Strengthening Constitutional Self-Government

No Left Turns

The Blackness of Blackness

The New York Times reports that elite colleges are wondering if being black is enough to satisfy affirmative action goals. In "Top Colleges Take More Blacks, But Which Ones?", one reads that Harvard and other prestige universities worry that too much of their student diversity is due to "West Indian and African immigrants or their children, or to a lesser extent, children of biracial couples." Reparations looms large, here.

Harvard sociologist (and West Indian native) Orlando Patterson remarks: "The doors are wide open--as wide open as they ever will be--for native-born black middle-class kids to enter elite colleges." But echoing Sandra Day O’Connor’s opinion in Grutter v. Bollinger, Lani Guinier counters that "colleges and universities are defaulting on their obligation to train and educate a representative group of future leaders." Representative of what? I ask.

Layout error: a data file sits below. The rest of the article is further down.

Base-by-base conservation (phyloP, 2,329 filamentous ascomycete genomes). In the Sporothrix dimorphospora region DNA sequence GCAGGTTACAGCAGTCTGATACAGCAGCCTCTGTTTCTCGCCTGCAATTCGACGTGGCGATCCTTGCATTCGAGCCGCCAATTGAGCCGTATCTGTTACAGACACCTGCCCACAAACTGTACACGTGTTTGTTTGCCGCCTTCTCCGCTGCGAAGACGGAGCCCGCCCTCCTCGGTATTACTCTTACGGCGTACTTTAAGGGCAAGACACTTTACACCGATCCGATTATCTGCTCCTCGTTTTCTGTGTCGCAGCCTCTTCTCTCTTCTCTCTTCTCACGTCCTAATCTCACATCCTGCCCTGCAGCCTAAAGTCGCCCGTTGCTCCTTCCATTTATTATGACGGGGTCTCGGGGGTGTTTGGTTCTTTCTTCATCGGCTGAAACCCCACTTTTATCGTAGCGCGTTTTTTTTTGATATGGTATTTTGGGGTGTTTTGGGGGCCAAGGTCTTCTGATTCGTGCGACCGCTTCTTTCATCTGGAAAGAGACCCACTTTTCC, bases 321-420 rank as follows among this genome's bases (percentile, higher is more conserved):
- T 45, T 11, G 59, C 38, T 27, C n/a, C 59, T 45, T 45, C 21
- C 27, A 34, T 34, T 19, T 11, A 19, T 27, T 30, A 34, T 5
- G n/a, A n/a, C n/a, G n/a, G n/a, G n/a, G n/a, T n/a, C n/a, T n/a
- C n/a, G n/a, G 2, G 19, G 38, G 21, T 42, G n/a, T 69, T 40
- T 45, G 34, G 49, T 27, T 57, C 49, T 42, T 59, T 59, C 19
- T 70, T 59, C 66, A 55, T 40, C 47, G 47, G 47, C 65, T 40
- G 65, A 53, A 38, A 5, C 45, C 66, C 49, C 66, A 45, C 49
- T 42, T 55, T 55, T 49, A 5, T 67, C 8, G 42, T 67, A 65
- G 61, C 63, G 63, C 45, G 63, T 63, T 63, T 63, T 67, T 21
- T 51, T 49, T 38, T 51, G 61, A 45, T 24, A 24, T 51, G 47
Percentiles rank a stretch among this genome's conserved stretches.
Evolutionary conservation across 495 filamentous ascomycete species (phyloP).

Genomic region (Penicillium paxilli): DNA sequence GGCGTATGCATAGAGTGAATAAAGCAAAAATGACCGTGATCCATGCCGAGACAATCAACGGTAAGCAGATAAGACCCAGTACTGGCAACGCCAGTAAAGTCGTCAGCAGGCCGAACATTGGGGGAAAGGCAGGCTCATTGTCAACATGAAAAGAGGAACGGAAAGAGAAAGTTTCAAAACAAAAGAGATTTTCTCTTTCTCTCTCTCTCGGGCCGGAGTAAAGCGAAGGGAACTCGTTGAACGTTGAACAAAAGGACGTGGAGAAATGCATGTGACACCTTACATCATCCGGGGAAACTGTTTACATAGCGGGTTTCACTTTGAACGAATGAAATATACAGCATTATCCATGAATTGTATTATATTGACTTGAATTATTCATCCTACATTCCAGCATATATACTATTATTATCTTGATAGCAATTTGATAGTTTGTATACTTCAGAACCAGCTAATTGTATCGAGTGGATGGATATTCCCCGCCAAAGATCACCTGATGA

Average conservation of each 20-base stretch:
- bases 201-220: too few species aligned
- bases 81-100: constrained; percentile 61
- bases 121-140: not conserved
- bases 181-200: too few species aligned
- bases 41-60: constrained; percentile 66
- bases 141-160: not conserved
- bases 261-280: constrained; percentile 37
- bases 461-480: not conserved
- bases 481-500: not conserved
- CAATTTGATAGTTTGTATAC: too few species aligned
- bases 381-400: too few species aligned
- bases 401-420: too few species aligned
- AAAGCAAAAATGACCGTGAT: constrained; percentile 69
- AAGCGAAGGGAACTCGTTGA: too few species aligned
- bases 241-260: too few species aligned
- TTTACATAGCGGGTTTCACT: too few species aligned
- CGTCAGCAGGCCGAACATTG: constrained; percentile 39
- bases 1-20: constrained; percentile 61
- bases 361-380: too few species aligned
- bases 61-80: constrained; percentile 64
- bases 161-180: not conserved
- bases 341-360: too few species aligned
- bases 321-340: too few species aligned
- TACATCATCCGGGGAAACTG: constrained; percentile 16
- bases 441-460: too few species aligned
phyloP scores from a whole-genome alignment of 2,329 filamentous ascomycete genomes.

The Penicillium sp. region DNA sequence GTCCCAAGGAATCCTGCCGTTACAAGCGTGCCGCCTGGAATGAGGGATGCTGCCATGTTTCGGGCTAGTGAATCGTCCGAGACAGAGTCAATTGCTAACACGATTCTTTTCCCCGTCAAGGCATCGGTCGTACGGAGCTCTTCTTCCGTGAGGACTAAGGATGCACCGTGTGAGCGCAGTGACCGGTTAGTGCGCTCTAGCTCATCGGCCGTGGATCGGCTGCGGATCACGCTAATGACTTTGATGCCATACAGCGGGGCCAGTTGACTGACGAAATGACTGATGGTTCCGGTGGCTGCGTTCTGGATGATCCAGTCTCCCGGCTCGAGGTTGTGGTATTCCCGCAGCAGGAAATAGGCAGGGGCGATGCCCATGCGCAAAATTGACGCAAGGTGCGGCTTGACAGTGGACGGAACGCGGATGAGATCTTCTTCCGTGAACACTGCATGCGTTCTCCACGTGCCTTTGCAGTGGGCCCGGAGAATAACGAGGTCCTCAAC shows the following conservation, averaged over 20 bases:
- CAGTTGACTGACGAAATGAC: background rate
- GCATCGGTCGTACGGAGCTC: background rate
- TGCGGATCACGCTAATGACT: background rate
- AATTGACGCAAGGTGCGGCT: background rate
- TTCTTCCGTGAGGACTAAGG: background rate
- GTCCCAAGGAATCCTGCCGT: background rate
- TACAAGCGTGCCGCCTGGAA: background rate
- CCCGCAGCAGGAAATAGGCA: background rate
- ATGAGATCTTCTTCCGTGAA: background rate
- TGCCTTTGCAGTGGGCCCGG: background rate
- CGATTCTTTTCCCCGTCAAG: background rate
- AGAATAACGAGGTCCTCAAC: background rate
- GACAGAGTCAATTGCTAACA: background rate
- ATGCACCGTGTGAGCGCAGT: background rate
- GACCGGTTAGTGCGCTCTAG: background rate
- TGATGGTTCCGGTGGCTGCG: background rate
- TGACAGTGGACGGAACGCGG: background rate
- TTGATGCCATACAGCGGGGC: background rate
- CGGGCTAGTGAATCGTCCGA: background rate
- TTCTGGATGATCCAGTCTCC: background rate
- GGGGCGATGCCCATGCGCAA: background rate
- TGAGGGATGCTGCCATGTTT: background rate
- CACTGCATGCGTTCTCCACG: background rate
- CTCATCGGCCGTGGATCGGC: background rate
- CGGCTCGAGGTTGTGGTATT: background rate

To avoid slipping down this rabbit hole of racial representation, take a look at Ralph Ellison’s Invisible Man.

Discussions - 1 Comment


Stories like this one reveal the idiocy of the civil-rights ideology, which depends on neat definitions of who is black, who is white, who is properly and deservingly black, etc.

The more people realize how blurred these categories often are, the more the "civil rights" agenda is revealed as unworkable, corrupt, and unreal.

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